Gun bill draws media to Md.

NRA's enmity helps boost Glendening into national spotlight

April 01, 2000|By Thomas W. Waldron | Thomas W. Waldron,SUN STAFF

The gun lobby is attacking, the cameras are rolling, and life is sweet for Parris N. Glendening, politician.

His gun-lock legislation survived a key vote in a House committee last night, putting Glendening one step from winning passage of the most far-reaching gun safety law in the nation.

In the process, the governor's relatively slim national profile is growing daily as he emerges as a national leader for gun control -- and public enemy No. 1 for the National Rifle Association.

Yesterday alone, Glendening taped four national interviews -- three for radio networks and one for CNN. His gun bill was the lead story on the ABC news last night.

A New York Times reporter came to Annapolis last week and filed a glowing story about the legislation. Glendening was to have been featured on "Fox News Sunday" tomorrow morning, but he got bumped by the Elian Gonzales story.

"If he's looking to raise his national profile, which everyone says he is, he picked a pretty good issue," said Carol Arscott, an Annapolis-based political consultant. "The media just loves the gun issue."

If approved by the House of Delegates as expected, Glendening's legislation will require that all handguns sold in Maryland be equipped with built-in locks by 2003. Guns will have to be sold with external locks in the meantime.

Fortunately for Glendening, the NRA guaranteed widespread media interest when it announced it would begin airing ads showing the governor fumbling with a gun lock at a news conference.

The ads were designed to display the problems the devices can cause for gun users -- and perhaps sway votes against the bill.

But the commercials don't seem to have changed any legislators' minds and have instead given Glendening a clear target similar to the one that "Big Tobacco" provided him during last year's debate on increasing Maryland's cigarette tax.

"What the governor is doing is showing that you can actually gain by standing up to the NRA," Glendening spokesman Michael Morrill said.

Good timing

The attention over the gun issue comes at an opportune time for Glendening.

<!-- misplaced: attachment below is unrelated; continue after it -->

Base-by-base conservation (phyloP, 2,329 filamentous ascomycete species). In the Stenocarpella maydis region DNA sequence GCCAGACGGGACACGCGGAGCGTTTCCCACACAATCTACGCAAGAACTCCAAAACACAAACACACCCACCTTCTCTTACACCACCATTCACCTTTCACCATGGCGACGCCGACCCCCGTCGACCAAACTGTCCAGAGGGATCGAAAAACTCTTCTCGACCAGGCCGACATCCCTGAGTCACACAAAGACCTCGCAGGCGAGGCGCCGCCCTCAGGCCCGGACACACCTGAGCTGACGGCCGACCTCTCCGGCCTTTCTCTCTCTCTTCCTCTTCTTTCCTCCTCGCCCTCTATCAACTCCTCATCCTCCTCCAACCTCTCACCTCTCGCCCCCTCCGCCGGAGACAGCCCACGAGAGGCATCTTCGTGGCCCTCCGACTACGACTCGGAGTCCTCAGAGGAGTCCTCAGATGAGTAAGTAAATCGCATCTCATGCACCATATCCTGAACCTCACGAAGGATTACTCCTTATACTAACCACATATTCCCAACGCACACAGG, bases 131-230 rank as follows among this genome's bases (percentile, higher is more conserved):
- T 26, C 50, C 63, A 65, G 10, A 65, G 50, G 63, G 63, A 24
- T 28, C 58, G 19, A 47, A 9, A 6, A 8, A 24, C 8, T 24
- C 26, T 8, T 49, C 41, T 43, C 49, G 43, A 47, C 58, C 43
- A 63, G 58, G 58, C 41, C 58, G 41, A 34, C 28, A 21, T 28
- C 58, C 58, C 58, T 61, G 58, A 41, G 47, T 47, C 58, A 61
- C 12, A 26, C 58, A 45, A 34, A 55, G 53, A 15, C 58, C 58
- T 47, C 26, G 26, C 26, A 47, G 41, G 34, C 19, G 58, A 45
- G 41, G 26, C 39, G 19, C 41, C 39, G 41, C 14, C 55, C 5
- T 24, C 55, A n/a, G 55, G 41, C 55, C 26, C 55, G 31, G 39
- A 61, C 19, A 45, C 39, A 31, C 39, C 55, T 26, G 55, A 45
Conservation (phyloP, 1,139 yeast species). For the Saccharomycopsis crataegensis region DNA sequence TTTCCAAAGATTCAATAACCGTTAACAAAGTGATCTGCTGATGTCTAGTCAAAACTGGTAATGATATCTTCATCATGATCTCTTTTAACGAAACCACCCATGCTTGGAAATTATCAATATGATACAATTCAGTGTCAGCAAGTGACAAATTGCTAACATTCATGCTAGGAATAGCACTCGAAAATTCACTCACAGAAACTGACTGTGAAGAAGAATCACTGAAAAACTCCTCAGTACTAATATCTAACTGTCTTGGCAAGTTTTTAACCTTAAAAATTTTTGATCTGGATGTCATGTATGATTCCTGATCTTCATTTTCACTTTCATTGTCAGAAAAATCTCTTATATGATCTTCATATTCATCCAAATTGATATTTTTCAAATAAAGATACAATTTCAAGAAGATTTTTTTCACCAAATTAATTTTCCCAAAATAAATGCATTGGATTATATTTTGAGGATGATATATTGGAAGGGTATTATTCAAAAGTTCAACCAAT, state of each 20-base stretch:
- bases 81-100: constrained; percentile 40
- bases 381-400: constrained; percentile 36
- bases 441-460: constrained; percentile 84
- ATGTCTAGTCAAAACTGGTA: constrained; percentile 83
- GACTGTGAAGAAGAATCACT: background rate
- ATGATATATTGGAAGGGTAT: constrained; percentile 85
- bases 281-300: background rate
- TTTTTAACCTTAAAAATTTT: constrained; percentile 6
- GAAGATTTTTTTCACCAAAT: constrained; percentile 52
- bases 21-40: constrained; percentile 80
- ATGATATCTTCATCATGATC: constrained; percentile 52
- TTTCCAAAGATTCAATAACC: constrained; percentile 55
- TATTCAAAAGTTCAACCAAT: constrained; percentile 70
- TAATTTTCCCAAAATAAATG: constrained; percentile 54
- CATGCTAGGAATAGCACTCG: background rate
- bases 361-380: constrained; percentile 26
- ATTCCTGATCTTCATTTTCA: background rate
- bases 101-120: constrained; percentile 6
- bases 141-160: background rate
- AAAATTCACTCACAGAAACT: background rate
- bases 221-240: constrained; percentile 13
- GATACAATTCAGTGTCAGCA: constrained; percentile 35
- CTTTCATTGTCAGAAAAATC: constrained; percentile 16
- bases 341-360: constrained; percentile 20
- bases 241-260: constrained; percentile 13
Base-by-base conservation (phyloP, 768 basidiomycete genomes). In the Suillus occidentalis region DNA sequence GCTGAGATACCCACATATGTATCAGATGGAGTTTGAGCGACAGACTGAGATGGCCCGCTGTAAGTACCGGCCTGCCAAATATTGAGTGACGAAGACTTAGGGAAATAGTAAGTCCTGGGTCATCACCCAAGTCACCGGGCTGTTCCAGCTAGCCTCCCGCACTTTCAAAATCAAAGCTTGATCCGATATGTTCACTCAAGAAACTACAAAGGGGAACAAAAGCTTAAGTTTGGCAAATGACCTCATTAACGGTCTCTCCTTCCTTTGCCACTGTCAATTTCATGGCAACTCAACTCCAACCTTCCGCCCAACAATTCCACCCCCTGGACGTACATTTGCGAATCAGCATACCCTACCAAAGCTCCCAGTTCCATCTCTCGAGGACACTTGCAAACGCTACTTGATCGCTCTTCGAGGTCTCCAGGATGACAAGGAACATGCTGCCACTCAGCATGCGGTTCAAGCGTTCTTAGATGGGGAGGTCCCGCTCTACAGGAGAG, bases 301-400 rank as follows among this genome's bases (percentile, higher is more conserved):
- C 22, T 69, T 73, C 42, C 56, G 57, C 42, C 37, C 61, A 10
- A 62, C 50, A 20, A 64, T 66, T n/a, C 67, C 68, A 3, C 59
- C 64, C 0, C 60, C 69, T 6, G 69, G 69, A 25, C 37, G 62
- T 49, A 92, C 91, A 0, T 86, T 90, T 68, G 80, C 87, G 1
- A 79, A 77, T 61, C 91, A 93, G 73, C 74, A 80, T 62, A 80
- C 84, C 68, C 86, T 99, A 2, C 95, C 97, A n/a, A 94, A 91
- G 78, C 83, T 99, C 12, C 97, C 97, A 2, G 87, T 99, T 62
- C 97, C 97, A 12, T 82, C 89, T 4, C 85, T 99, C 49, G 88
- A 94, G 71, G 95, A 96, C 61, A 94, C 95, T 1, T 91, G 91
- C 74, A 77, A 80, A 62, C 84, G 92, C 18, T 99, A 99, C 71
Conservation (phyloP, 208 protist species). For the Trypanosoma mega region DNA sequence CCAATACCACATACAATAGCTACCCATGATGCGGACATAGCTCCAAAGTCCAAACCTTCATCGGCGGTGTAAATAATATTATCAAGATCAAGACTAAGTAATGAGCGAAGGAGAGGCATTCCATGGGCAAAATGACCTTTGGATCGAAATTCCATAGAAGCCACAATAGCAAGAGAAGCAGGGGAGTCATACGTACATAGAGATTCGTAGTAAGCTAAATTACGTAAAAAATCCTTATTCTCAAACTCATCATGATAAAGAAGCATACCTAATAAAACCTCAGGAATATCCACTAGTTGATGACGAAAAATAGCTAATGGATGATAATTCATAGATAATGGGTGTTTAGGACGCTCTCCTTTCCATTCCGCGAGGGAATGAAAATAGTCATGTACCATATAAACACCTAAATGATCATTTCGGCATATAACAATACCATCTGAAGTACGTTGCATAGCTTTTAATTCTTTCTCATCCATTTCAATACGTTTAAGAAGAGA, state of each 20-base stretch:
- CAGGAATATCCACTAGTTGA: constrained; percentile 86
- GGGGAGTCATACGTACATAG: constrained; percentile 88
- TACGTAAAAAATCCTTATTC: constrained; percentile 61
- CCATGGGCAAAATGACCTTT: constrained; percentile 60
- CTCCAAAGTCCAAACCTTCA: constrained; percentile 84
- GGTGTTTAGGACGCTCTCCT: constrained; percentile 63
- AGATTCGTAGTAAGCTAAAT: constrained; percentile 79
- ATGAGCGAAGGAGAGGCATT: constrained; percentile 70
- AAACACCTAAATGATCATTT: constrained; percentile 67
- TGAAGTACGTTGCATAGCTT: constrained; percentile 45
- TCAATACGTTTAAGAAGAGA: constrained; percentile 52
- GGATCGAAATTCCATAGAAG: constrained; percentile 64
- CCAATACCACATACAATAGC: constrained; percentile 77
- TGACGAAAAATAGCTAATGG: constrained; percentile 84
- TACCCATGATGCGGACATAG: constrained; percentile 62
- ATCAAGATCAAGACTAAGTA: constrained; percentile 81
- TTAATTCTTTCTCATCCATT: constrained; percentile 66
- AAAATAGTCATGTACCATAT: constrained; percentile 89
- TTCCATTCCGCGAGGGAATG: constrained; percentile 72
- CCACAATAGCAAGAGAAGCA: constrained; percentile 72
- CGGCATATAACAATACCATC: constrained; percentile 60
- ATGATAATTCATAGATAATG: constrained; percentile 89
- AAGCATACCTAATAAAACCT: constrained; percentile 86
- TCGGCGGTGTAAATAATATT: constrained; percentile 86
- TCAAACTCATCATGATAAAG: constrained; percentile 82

This summer, he assumes the chairmanship of the National Governors' Association, a position that will give him a national forum in the middle of the presidential campaign.

Observers often speculate that Glendening is looking to move next into a federal job -- perhaps in an Al Gore administration.

Gore did nothing to dampen such speculation when he called Glendening to congratulate him Tuesday after the governor defied the odds and won Senate approval for the gun bill.

President Clinton, who himself has won political points playing offense against the NRA, has also praised the governor's efforts.

Yesterday, Glendening sat before the computer in his State House office going over polling data that show the gun control issue could play an important role in this fall's presidential campaign -- to the benefit of Gore.

Election issue

A close watcher of polls for a quarter-century, Glendening marveled at the influence the issue could have on a national race.

"What is happening -- and it's part of the reason there's national interest in this bill -- is the mass killings and the tragedies," Glendening said.

"This is now an agenda item in people's minds."

While he stressed that he was pushing his bill simply for its merits, Glendening acknowledged that he is pleased with the national attention.

But he said the gun-control issue would not have much bearing on his future after the State House. Glendening is barred from seeking a third term in 2002.

"I feel good when I get national attention on things I care about and this is an interesting phenomenon," he said. "But that's not where my political career is going."

"My political future is in the areas of education and environment, and in being a force for fairness and inclusion," he said.

Matthew A. Crenson, a Johns Hopkins University political science professor and close observer of Maryland politics, said any national boost Glendening receives would be short-lived.

"But I think it's a big deal for the Democrats," Crenson said. "They have obviously identified gun control as an issue to put the Republicans on the defensive."

Playing political chess

A leading Republican critic of the gun bill said he was not surprised at Glendening's ability to capitalize on the issue -- and even applauded the governor's skill.

"If I were in his position, I'd do the same thing," said Sen. Timothy R. Ferguson, who represents parts of Frederick and Carroll counties.

"I'd take full advantage of any watershed issue that would give me a national platform."

Added Ferguson: "He's a good political chess player."

Opponents of the gun bill shrug off the publicity they have helped generate for the governor.

"We're kind of put in a hard place," said Jim Purtilo, a gun-rights activist who publishes a newsletter here. "We can try to stand up for our civil rights, which gives him national visibility, or we can roll over. We're not going to roll over."

No matter what it does for Glendening, the publicity also generates interest and activity among people on the other side of the issue, gun rights activists say.

"A lot of other states are watching Maryland," Purtilo said.

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